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Keywords: Programming, algorithms, C, C++
Title: Think Like A Programmer: An Introduction to Creative Problem Solving
Author: V. Anton Spraul
Publisher: No Starch Press
Level: Introductory, though knowledge of C or C++ useful
Verdict: Well worth reading if you're a beginning programmer wanting to up your game
The vast majority of computer books promise to make you a better developing by focusing on teaching a new programming language, new development paradigm or a specific technology. While these can be interesting, the plain fact is that for many new developers what's needed is not more syntax but more practice and not just practice doing the same things. And this is where this book steps in. The emphasis is not on syntax, programming theory or even application domain. Instead this is a book that's intended to help the new (and perhaps not so new) developer extend their skills by, essentially, reflecting and thinking about programming in a way that they possibly wouldn't normally.
On the whole this means focussing the attention on problem solving, algorithmic thinking, developing structured work habits and really paying attention to the process that you go through when developing code. Note that this is not the same as presenting a set of ready made algorithms or design patterns. While there are lots of good books on algorithms and data structures, and generally these really ought to be on the reading list for every serious developer, this is not what's on offer here. Instead the author presents some simple problems and in solving these in a step by step fashion he draws out lessons and code that are further developed. So, for example, a standard data structure like a linked list is introduced and coded from scratch rather than just being taken off the shelf and slotted into place.
Good developer skills, like decomposing problems into manageable chunks, solving specific sub-problems in order to generalise solutions, building your own code libraries and so on are central to the book. While some of this might seem obvious to a grizzled old pro, they're skills that are likely to be missed if your focus is on learning the syntax of a language or you're struggling to understand object orientation and so on.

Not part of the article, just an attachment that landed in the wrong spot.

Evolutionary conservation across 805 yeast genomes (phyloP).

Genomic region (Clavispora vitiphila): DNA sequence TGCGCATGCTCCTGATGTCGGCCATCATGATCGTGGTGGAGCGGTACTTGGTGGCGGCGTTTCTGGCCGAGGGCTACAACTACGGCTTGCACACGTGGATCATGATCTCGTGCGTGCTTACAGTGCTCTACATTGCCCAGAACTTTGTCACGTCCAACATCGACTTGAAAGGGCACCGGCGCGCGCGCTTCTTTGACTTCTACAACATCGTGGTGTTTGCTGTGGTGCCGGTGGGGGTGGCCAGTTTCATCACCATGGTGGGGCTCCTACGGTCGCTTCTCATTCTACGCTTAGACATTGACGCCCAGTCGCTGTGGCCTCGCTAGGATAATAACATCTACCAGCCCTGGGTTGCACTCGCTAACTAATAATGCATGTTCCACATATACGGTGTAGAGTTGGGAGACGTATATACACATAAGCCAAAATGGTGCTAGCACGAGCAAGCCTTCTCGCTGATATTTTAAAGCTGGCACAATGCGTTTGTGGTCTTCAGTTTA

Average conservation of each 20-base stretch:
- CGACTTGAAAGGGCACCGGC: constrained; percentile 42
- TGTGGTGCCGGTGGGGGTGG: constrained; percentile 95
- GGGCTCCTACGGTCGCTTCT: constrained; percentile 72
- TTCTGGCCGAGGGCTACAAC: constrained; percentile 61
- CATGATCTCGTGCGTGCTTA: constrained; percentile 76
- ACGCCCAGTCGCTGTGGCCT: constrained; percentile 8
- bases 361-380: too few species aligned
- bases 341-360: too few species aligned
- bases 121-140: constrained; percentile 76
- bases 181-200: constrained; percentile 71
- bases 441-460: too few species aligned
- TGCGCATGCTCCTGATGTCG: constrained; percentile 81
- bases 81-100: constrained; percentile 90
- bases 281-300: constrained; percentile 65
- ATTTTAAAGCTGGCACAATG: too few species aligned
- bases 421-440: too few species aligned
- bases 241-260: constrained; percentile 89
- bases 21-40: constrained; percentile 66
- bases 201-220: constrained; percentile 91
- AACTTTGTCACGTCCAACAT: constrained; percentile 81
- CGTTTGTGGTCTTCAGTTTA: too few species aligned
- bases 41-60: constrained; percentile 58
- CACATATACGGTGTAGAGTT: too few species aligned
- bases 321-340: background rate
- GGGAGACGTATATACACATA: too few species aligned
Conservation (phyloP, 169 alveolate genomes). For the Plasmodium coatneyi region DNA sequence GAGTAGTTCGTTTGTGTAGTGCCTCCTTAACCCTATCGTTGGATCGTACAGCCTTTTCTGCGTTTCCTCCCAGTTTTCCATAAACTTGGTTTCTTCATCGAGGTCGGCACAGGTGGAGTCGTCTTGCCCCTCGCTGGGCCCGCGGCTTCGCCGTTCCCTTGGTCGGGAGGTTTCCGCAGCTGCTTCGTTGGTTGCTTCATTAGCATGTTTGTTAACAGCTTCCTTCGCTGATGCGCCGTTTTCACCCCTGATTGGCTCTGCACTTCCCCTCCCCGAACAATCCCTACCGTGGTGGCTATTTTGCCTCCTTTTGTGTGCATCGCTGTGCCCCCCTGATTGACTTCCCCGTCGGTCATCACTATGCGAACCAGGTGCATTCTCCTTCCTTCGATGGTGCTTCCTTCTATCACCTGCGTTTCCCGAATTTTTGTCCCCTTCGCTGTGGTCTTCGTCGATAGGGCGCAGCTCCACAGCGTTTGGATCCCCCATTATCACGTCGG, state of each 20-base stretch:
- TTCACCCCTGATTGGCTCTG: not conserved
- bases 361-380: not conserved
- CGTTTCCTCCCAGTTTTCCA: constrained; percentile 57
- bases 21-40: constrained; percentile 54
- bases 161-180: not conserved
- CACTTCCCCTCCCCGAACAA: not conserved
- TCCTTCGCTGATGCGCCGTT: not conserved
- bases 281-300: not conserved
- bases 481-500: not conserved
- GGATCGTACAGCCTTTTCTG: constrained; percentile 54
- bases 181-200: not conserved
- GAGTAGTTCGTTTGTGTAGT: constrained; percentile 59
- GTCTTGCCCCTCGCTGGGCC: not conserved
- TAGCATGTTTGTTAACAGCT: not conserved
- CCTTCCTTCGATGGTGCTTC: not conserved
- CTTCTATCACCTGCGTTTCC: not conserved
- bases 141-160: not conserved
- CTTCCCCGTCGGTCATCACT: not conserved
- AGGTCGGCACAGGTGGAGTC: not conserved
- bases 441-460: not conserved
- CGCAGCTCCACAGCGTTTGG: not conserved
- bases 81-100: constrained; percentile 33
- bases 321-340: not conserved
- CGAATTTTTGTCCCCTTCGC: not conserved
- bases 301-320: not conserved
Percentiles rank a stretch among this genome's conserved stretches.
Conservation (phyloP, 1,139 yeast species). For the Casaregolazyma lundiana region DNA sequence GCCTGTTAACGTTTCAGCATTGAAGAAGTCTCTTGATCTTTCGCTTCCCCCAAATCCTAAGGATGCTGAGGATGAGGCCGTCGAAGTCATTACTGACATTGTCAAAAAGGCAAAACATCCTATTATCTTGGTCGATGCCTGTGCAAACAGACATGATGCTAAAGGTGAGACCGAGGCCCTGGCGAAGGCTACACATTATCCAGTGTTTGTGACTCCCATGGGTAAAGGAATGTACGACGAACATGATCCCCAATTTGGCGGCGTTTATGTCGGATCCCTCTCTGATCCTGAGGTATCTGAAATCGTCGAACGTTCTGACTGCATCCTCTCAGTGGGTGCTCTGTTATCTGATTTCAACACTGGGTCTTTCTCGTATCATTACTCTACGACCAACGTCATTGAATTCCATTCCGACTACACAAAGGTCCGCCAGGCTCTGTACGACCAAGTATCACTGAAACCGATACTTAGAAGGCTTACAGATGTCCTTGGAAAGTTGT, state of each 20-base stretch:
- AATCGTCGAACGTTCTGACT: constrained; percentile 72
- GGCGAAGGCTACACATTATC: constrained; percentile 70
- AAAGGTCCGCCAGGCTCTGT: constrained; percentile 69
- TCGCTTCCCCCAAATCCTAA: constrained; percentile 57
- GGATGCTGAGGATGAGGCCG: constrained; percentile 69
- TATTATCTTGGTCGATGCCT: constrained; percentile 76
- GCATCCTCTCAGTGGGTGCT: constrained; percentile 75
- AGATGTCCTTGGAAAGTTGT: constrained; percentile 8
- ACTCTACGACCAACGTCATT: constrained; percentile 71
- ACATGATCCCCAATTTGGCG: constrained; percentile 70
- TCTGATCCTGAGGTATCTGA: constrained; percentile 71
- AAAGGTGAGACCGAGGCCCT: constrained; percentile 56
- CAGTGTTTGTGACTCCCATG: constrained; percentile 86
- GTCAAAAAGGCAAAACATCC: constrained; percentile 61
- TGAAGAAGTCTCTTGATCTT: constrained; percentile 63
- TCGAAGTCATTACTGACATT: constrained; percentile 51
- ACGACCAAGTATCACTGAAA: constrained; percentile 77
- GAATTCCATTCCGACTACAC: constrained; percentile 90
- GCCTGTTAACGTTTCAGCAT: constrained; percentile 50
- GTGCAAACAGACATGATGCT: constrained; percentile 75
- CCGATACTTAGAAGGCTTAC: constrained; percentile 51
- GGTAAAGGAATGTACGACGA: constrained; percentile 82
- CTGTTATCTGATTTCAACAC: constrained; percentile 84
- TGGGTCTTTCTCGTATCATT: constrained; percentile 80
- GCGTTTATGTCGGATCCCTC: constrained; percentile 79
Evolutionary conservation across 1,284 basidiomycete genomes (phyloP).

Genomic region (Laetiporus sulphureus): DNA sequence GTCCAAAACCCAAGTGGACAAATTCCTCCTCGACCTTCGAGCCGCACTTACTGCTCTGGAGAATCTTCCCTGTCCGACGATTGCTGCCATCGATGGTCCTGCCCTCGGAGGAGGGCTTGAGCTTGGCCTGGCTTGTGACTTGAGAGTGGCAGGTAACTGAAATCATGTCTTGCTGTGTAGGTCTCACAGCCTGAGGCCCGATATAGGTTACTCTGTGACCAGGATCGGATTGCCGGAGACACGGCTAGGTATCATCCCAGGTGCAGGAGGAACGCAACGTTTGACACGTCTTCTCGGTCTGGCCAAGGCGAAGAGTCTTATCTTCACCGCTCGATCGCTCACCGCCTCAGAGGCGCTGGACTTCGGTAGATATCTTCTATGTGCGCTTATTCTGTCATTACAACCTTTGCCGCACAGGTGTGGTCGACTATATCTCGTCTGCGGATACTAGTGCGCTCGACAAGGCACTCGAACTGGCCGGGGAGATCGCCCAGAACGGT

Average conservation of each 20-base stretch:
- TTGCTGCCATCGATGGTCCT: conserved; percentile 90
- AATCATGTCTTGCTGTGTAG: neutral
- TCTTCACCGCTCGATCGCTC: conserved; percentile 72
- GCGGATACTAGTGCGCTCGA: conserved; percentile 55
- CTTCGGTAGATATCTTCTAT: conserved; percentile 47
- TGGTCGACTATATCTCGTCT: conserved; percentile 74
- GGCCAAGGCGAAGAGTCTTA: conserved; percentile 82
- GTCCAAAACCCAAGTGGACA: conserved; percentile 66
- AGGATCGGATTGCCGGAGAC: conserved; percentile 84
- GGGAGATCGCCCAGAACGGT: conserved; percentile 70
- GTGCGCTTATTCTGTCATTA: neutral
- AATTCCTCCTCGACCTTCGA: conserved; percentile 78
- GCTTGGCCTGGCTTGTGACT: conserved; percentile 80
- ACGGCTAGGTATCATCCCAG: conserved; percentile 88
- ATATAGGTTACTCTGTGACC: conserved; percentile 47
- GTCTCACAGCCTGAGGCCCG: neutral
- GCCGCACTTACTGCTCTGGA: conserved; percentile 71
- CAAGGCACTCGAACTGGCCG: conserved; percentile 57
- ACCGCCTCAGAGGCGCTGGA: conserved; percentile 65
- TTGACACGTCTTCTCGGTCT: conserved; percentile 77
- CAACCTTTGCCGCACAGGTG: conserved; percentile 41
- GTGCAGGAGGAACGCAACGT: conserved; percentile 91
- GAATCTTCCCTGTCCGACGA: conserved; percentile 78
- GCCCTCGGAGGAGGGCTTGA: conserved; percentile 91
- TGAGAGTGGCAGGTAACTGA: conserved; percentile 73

As you would expect there's plenty of code in the book, and it's here that the book hits a stumbling block. The language being used is C++, which is fine if you've got some experience of it (you don't need to be a guru, honest). In some ways it's a good language to use because it can be used to write procedural as well as object oriented code, and it gets you directly into pointers and references, all of which are good in this context. However, it does limit the readership somewhat. If you've never programmed in C or C++ then the sections of pointers is going to be tricky, particularly when dealing with linked lists, function pointers and so on. It's a shame because there are plenty of new programmers out there who are learning Java or Python or other language and who'd benefit from this book but will be put off because the code samples won't mean much to them.
Aside from the emphasis on code and problem solving, the author also takes the time to look at ways in which you can learn more. There are discussions of design patterns, class and object libraries, APIs and so on. The author provides some suggested ways that these can be approached, pointing out things like the trade-offs between flexibility and work required. So while a design pattern is maximally flexible, it's also the hardest to implement, while an API call is much less flexible but incredibly easy to incorporate into your code.
The ultimate lesson of the book is that improving as a developer doesn't have to be a slow and laborious affair left to chance. Moving up a step can be the result of a structured program of self-improvement and reflection. If you're serious as a developer and are only just starting out, this is definitely a lesson worth taking to heart.